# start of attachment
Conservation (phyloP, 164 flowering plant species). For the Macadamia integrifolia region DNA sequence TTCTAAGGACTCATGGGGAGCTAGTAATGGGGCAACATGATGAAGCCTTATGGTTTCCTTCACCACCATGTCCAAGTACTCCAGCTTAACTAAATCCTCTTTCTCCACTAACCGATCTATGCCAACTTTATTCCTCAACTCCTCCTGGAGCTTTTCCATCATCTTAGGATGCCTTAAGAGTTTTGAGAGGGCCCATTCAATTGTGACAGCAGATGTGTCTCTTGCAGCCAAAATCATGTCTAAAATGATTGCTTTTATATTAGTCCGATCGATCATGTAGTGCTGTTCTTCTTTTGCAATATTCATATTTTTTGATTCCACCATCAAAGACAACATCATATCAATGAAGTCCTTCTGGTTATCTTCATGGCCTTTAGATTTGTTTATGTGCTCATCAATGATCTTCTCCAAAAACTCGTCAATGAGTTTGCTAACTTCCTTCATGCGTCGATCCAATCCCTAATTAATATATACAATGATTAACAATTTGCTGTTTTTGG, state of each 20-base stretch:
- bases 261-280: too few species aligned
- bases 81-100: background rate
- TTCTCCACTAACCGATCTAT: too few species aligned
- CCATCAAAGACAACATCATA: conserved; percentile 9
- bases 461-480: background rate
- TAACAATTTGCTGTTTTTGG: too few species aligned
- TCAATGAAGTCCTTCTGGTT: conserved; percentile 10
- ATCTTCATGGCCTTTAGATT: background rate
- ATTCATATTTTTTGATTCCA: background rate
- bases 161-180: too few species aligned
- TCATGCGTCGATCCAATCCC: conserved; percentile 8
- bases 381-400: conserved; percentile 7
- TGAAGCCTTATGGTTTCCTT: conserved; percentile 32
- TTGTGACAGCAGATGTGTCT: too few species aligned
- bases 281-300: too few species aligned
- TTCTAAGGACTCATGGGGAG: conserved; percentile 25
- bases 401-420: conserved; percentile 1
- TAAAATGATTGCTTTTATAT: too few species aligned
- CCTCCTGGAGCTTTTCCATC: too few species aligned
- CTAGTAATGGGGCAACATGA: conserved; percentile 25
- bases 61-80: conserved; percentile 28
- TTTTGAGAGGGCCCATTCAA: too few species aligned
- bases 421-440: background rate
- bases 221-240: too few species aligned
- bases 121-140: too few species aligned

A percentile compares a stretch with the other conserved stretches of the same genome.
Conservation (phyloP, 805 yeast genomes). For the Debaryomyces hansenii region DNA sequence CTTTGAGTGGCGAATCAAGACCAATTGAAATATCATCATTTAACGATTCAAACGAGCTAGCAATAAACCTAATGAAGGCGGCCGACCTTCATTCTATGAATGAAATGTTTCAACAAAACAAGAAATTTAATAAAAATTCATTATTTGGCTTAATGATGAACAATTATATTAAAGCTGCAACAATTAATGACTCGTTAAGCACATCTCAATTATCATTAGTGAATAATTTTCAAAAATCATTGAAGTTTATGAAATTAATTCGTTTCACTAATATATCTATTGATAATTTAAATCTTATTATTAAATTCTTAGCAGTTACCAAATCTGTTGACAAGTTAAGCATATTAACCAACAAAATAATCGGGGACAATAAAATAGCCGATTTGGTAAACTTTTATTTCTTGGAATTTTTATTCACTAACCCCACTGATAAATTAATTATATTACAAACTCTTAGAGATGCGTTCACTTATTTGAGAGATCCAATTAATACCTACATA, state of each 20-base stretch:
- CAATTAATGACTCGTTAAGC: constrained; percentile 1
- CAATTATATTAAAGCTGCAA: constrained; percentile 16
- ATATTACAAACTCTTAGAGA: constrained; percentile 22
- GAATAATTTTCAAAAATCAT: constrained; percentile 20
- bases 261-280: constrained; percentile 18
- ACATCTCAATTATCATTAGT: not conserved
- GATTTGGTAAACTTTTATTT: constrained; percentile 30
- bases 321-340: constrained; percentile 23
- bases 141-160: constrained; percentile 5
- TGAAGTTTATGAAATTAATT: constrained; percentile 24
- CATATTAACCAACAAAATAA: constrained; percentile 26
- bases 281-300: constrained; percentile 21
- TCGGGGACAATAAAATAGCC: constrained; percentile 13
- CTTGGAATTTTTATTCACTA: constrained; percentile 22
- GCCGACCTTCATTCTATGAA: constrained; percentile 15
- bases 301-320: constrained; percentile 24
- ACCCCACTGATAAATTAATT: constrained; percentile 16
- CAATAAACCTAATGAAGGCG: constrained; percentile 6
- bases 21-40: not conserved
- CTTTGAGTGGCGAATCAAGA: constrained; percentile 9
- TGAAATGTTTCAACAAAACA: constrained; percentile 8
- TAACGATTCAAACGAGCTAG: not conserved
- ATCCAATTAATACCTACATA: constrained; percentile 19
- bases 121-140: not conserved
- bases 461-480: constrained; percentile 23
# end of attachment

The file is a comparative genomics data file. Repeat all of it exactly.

Conservation (phyloP, 164 flowering plant species). For the Macadamia integrifolia region DNA sequence TTCTAAGGACTCATGGGGAGCTAGTAATGGGGCAACATGATGAAGCCTTATGGTTTCCTTCACCACCATGTCCAAGTACTCCAGCTTAACTAAATCCTCTTTCTCCACTAACCGATCTATGCCAACTTTATTCCTCAACTCCTCCTGGAGCTTTTCCATCATCTTAGGATGCCTTAAGAGTTTTGAGAGGGCCCATTCAATTGTGACAGCAGATGTGTCTCTTGCAGCCAAAATCATGTCTAAAATGATTGCTTTTATATTAGTCCGATCGATCATGTAGTGCTGTTCTTCTTTTGCAATATTCATATTTTTTGATTCCACCATCAAAGACAACATCATATCAATGAAGTCCTTCTGGTTATCTTCATGGCCTTTAGATTTGTTTATGTGCTCATCAATGATCTTCTCCAAAAACTCGTCAATGAGTTTGCTAACTTCCTTCATGCGTCGATCCAATCCCTAATTAATATATACAATGATTAACAATTTGCTGTTTTTGG, state of each 20-base stretch:
- bases 261-280: too few species aligned
- bases 81-100: background rate
- TTCTCCACTAACCGATCTAT: too few species aligned
- CCATCAAAGACAACATCATA: conserved; percentile 9
- bases 461-480: background rate
- TAACAATTTGCTGTTTTTGG: too few species aligned
- TCAATGAAGTCCTTCTGGTT: conserved; percentile 10
- ATCTTCATGGCCTTTAGATT: background rate
- ATTCATATTTTTTGATTCCA: background rate
- bases 161-180: too few species aligned
- TCATGCGTCGATCCAATCCC: conserved; percentile 8
- bases 381-400: conserved; percentile 7
- TGAAGCCTTATGGTTTCCTT: conserved; percentile 32
- TTGTGACAGCAGATGTGTCT: too few species aligned
- bases 281-300: too few species aligned
- TTCTAAGGACTCATGGGGAG: conserved; percentile 25
- bases 401-420: conserved; percentile 1
- TAAAATGATTGCTTTTATAT: too few species aligned
- CCTCCTGGAGCTTTTCCATC: too few species aligned
- CTAGTAATGGGGCAACATGA: conserved; percentile 25
- bases 61-80: conserved; percentile 28
- TTTTGAGAGGGCCCATTCAA: too few species aligned
- bases 421-440: background rate
- bases 221-240: too few species aligned
- bases 121-140: too few species aligned

A percentile compares a stretch with the other conserved stretches of the same genome.
Conservation (phyloP, 805 yeast genomes). For the Debaryomyces hansenii region DNA sequence CTTTGAGTGGCGAATCAAGACCAATTGAAATATCATCATTTAACGATTCAAACGAGCTAGCAATAAACCTAATGAAGGCGGCCGACCTTCATTCTATGAATGAAATGTTTCAACAAAACAAGAAATTTAATAAAAATTCATTATTTGGCTTAATGATGAACAATTATATTAAAGCTGCAACAATTAATGACTCGTTAAGCACATCTCAATTATCATTAGTGAATAATTTTCAAAAATCATTGAAGTTTATGAAATTAATTCGTTTCACTAATATATCTATTGATAATTTAAATCTTATTATTAAATTCTTAGCAGTTACCAAATCTGTTGACAAGTTAAGCATATTAACCAACAAAATAATCGGGGACAATAAAATAGCCGATTTGGTAAACTTTTATTTCTTGGAATTTTTATTCACTAACCCCACTGATAAATTAATTATATTACAAACTCTTAGAGATGCGTTCACTTATTTGAGAGATCCAATTAATACCTACATA, state of each 20-base stretch:
- CAATTAATGACTCGTTAAGC: constrained; percentile 1
- CAATTATATTAAAGCTGCAA: constrained; percentile 16
- ATATTACAAACTCTTAGAGA: constrained; percentile 22
- GAATAATTTTCAAAAATCAT: constrained; percentile 20
- bases 261-280: constrained; percentile 18
- ACATCTCAATTATCATTAGT: not conserved
- GATTTGGTAAACTTTTATTT: constrained; percentile 30
- bases 321-340: constrained; percentile 23
- bases 141-160: constrained; percentile 5
- TGAAGTTTATGAAATTAATT: constrained; percentile 24
- CATATTAACCAACAAAATAA: constrained; percentile 26
- bases 281-300: constrained; percentile 21
- TCGGGGACAATAAAATAGCC: constrained; percentile 13
- CTTGGAATTTTTATTCACTA: constrained; percentile 22
- GCCGACCTTCATTCTATGAA: constrained; percentile 15
- bases 301-320: constrained; percentile 24
- ACCCCACTGATAAATTAATT: constrained; percentile 16
- CAATAAACCTAATGAAGGCG: constrained; percentile 6
- bases 21-40: not conserved
- CTTTGAGTGGCGAATCAAGA: constrained; percentile 9
- TGAAATGTTTCAACAAAACA: constrained; percentile 8
- TAACGATTCAAACGAGCTAG: not conserved
- ATCCAATTAATACCTACATA: constrained; percentile 19
- bases 121-140: not conserved
- bases 461-480: constrained; percentile 23